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9 Steps for EHR Implementation


As of September 2023, 80% of medical providers reported using an EHR (Electronic Health Records) and this number is on the rise. Whether your practice is transitioning to EHR or you are considering a new system, the implementation should be carefully planned and executed. Below are nine steps for practices to consider while transitioning to a new EHR:

Make a Plan

Develop an implementation plan with the vendor for the execution of tasks with a timeline and quality control procedures. Include information such as responsibility; assign a group (your practice or the company) and a lead for each step.


Most EHR systems are standardized. However, many of the screens and templates can be adapted to fit the needs of your practice. The process of customizing an EHR involves creating templates for typical visits, flow sheets for frequent vital signs, and configuring a list of preferences for diagnoses, medications, and tests. It is important to involve both the vendor and staff in the process of confirming the system is customized in a way that is most efficient for providers and staff.

Customize the CDS Function

Setting up the CDS (clinical decision support) function to make sure it supports the practices goals is the next step. Physician input is crucial for ensuring that this function assists them in delivering optimal care.


Initial workflow planning should take place in the early planning stages for EHR selection. Be certain that the EHR functions and CDS interventions conform to workflows in your practice.


Once the system has been set up providers and staff must learn how to use it. When scheduling training with the vendor it is important to consider the following best practices:

  • Designate “super users” for vendor training
  • Assign super users to train and help others
  • If applicable, have staff enter patient information into the EHR as training

System Testing

Conduct numerous tests before ensuring that your EHR works correctly. Below are some helpful tips on testing:

  • Identify a lead person in charge of testing.
  • Review the vendor’s testing plan to determine if any revisions are necessary.
  • Make a record of the test date, individual responsible, and results.
  • Correct any system issues found.

Data Entry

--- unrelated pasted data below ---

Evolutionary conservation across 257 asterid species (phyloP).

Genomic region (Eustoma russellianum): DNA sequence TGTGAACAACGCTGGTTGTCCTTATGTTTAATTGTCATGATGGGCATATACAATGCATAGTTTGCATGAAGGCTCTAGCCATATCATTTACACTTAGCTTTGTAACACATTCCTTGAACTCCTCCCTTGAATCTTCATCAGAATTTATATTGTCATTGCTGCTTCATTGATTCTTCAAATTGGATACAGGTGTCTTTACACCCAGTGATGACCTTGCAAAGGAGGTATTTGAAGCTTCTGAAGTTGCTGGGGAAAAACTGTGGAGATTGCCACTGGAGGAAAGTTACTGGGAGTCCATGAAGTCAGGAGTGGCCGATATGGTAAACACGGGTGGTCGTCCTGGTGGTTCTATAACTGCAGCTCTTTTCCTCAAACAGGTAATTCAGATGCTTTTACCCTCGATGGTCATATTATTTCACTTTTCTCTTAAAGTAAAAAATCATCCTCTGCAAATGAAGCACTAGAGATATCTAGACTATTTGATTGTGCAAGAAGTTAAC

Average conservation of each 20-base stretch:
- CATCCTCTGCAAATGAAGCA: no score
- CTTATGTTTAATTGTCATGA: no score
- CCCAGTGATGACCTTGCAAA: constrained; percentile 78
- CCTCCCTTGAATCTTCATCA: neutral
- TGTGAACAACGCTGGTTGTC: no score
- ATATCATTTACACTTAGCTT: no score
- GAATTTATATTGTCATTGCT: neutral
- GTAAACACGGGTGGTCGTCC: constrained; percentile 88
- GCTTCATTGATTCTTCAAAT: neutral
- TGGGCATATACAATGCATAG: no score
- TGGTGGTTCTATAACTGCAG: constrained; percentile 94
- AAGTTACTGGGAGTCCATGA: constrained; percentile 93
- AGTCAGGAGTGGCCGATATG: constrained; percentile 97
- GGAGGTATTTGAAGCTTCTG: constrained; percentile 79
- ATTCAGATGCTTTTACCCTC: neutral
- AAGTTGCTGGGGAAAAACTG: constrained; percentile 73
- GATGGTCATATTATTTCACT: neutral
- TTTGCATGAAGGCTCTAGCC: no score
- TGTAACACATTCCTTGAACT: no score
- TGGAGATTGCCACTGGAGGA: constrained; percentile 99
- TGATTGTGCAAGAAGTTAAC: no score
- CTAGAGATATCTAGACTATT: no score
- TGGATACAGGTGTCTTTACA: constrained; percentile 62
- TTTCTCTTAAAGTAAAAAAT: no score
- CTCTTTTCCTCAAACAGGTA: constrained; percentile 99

Once the system has been tested, enter all patient data into the system. Scanned files provide limited value, so it is recommended to save only the most relevant information from the current files.

Other important things to consider:

  • What information should we include in the EHR and who will be responsible?
  • Timeline
  • Who will pull, sort, and scan existing records (if applicable)?

Pilot Test

Make sure employees test the EHR before launch. This test will confirm that data has been entered properly and can be processed, stored and accessed correctly. This test should also confirm:

  • Interfaces are working properly
  • Workflows are in sync with clinical practices
  • Alerts appear correctly
  • Report accuracy

Although the vendor should be responsible for conducting these tests, it is beneficial to have staff involved with this process. Be sure to document all test results.


This is the first day the system will be used by someone who is in patient care. Before using the EHR in patient encounters, this is like a dress-rehearsal. Ask staff to test EHR functions and contact the help desk if they run into issues. Make sure to put protocols in place in the event of a malfunction or system crash. It is also recommended to keep paper charts available for patient visits, in the case a clinician runs into an issue.

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This article contains general information only. Sunflower Bank is not, by means of this article, rendering accounting, financial, investment, legal, tax, or other professional advice or services. This article is not a substitute for such professional advice or services, before making any decisions related to these matters, you should consult a qualified professional advisor.